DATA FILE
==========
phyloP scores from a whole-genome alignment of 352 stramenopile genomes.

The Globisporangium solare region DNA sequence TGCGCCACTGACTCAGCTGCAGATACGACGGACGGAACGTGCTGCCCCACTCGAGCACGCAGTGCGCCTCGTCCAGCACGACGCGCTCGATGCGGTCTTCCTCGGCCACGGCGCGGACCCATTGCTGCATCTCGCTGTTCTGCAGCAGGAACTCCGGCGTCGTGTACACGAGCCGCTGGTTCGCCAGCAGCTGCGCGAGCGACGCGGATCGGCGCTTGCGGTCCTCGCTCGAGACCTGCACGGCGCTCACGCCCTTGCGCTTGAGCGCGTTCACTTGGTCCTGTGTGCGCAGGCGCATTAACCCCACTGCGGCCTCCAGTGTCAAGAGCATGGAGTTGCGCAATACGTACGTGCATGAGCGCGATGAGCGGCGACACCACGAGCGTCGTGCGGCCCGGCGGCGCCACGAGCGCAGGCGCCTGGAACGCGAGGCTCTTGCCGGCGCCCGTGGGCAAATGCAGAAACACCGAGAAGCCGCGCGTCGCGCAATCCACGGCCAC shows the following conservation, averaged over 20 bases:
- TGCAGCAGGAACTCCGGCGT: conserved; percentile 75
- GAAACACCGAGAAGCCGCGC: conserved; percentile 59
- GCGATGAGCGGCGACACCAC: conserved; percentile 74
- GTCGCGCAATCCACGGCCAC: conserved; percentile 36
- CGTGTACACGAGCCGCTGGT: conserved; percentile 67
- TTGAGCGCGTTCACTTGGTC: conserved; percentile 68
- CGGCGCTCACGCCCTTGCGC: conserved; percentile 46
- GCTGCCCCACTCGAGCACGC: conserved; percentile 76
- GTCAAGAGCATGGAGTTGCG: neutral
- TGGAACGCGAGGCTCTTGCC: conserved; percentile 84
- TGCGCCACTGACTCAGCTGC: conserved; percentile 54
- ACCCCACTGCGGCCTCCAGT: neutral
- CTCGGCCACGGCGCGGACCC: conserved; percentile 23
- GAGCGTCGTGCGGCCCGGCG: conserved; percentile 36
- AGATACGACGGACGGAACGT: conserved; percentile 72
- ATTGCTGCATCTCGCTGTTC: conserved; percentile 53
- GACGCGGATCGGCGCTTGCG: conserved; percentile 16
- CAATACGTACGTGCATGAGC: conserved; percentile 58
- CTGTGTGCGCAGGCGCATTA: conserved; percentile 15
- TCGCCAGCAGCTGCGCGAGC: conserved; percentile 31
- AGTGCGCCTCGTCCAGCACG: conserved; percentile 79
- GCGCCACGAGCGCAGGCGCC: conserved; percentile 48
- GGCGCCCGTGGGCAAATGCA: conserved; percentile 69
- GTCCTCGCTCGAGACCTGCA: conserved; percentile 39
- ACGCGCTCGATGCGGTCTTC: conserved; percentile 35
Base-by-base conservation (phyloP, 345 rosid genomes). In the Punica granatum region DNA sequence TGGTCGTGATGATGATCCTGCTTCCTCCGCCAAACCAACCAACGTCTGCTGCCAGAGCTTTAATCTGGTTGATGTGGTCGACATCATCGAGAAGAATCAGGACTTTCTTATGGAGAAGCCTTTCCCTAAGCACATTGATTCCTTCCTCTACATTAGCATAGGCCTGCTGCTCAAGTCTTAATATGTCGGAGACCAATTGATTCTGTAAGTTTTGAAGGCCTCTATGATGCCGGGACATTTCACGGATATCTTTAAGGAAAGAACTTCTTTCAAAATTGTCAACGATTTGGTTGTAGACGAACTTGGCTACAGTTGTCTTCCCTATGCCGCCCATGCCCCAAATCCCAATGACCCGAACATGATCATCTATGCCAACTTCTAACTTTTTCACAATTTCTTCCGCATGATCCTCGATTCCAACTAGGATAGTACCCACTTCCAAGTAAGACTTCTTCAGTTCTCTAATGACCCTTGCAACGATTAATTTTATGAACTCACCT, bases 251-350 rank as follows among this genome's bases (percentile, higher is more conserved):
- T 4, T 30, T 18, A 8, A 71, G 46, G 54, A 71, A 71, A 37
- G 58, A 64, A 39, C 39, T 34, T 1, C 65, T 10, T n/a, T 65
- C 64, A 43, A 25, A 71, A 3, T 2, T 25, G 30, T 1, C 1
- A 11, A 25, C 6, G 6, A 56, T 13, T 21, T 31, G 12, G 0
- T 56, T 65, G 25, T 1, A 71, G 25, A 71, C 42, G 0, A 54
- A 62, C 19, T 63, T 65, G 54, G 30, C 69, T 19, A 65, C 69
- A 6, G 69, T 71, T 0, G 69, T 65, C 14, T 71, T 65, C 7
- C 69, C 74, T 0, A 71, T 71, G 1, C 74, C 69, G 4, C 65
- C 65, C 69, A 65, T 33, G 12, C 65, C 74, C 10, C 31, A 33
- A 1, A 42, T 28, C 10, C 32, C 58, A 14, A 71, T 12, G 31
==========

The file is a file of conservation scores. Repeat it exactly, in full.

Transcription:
phyloP scores from a whole-genome alignment of 352 stramenopile genomes.

The Globisporangium solare region DNA sequence TGCGCCACTGACTCAGCTGCAGATACGACGGACGGAACGTGCTGCCCCACTCGAGCACGCAGTGCGCCTCGTCCAGCACGACGCGCTCGATGCGGTCTTCCTCGGCCACGGCGCGGACCCATTGCTGCATCTCGCTGTTCTGCAGCAGGAACTCCGGCGTCGTGTACACGAGCCGCTGGTTCGCCAGCAGCTGCGCGAGCGACGCGGATCGGCGCTTGCGGTCCTCGCTCGAGACCTGCACGGCGCTCACGCCCTTGCGCTTGAGCGCGTTCACTTGGTCCTGTGTGCGCAGGCGCATTAACCCCACTGCGGCCTCCAGTGTCAAGAGCATGGAGTTGCGCAATACGTACGTGCATGAGCGCGATGAGCGGCGACACCACGAGCGTCGTGCGGCCCGGCGGCGCCACGAGCGCAGGCGCCTGGAACGCGAGGCTCTTGCCGGCGCCCGTGGGCAAATGCAGAAACACCGAGAAGCCGCGCGTCGCGCAATCCACGGCCAC shows the following conservation, averaged over 20 bases:
- TGCAGCAGGAACTCCGGCGT: conserved; percentile 75
- GAAACACCGAGAAGCCGCGC: conserved; percentile 59
- GCGATGAGCGGCGACACCAC: conserved; percentile 74
- GTCGCGCAATCCACGGCCAC: conserved; percentile 36
- CGTGTACACGAGCCGCTGGT: conserved; percentile 67
- TTGAGCGCGTTCACTTGGTC: conserved; percentile 68
- CGGCGCTCACGCCCTTGCGC: conserved; percentile 46
- GCTGCCCCACTCGAGCACGC: conserved; percentile 76
- GTCAAGAGCATGGAGTTGCG: neutral
- TGGAACGCGAGGCTCTTGCC: conserved; percentile 84
- TGCGCCACTGACTCAGCTGC: conserved; percentile 54
- ACCCCACTGCGGCCTCCAGT: neutral
- CTCGGCCACGGCGCGGACCC: conserved; percentile 23
- GAGCGTCGTGCGGCCCGGCG: conserved; percentile 36
- AGATACGACGGACGGAACGT: conserved; percentile 72
- ATTGCTGCATCTCGCTGTTC: conserved; percentile 53
- GACGCGGATCGGCGCTTGCG: conserved; percentile 16
- CAATACGTACGTGCATGAGC: conserved; percentile 58
- CTGTGTGCGCAGGCGCATTA: conserved; percentile 15
- TCGCCAGCAGCTGCGCGAGC: conserved; percentile 31
- AGTGCGCCTCGTCCAGCACG: conserved; percentile 79
- GCGCCACGAGCGCAGGCGCC: conserved; percentile 48
- GGCGCCCGTGGGCAAATGCA: conserved; percentile 69
- GTCCTCGCTCGAGACCTGCA: conserved; percentile 39
- ACGCGCTCGATGCGGTCTTC: conserved; percentile 35
Base-by-base conservation (phyloP, 345 rosid genomes). In the Punica granatum region DNA sequence TGGTCGTGATGATGATCCTGCTTCCTCCGCCAAACCAACCAACGTCTGCTGCCAGAGCTTTAATCTGGTTGATGTGGTCGACATCATCGAGAAGAATCAGGACTTTCTTATGGAGAAGCCTTTCCCTAAGCACATTGATTCCTTCCTCTACATTAGCATAGGCCTGCTGCTCAAGTCTTAATATGTCGGAGACCAATTGATTCTGTAAGTTTTGAAGGCCTCTATGATGCCGGGACATTTCACGGATATCTTTAAGGAAAGAACTTCTTTCAAAATTGTCAACGATTTGGTTGTAGACGAACTTGGCTACAGTTGTCTTCCCTATGCCGCCCATGCCCCAAATCCCAATGACCCGAACATGATCATCTATGCCAACTTCTAACTTTTTCACAATTTCTTCCGCATGATCCTCGATTCCAACTAGGATAGTACCCACTTCCAAGTAAGACTTCTTCAGTTCTCTAATGACCCTTGCAACGATTAATTTTATGAACTCACCT, bases 251-350 rank as follows among this genome's bases (percentile, higher is more conserved):
- T 4, T 30, T 18, A 8, A 71, G 46, G 54, A 71, A 71, A 37
- G 58, A 64, A 39, C 39, T 34, T 1, C 65, T 10, T n/a, T 65
- C 64, A 43, A 25, A 71, A 3, T 2, T 25, G 30, T 1, C 1
- A 11, A 25, C 6, G 6, A 56, T 13, T 21, T 31, G 12, G 0
- T 56, T 65, G 25, T 1, A 71, G 25, A 71, C 42, G 0, A 54
- A 62, C 19, T 63, T 65, G 54, G 30, C 69, T 19, A 65, C 69
- A 6, G 69, T 71, T 0, G 69, T 65, C 14, T 71, T 65, C 7
- C 69, C 74, T 0, A 71, T 71, G 1, C 74, C 69, G 4, C 65
- C 65, C 69, A 65, T 33, G 12, C 65, C 74, C 10, C 31, A 33
- A 1, A 42, T 28, C 10, C 32, C 58, A 14, A 71, T 12, G 31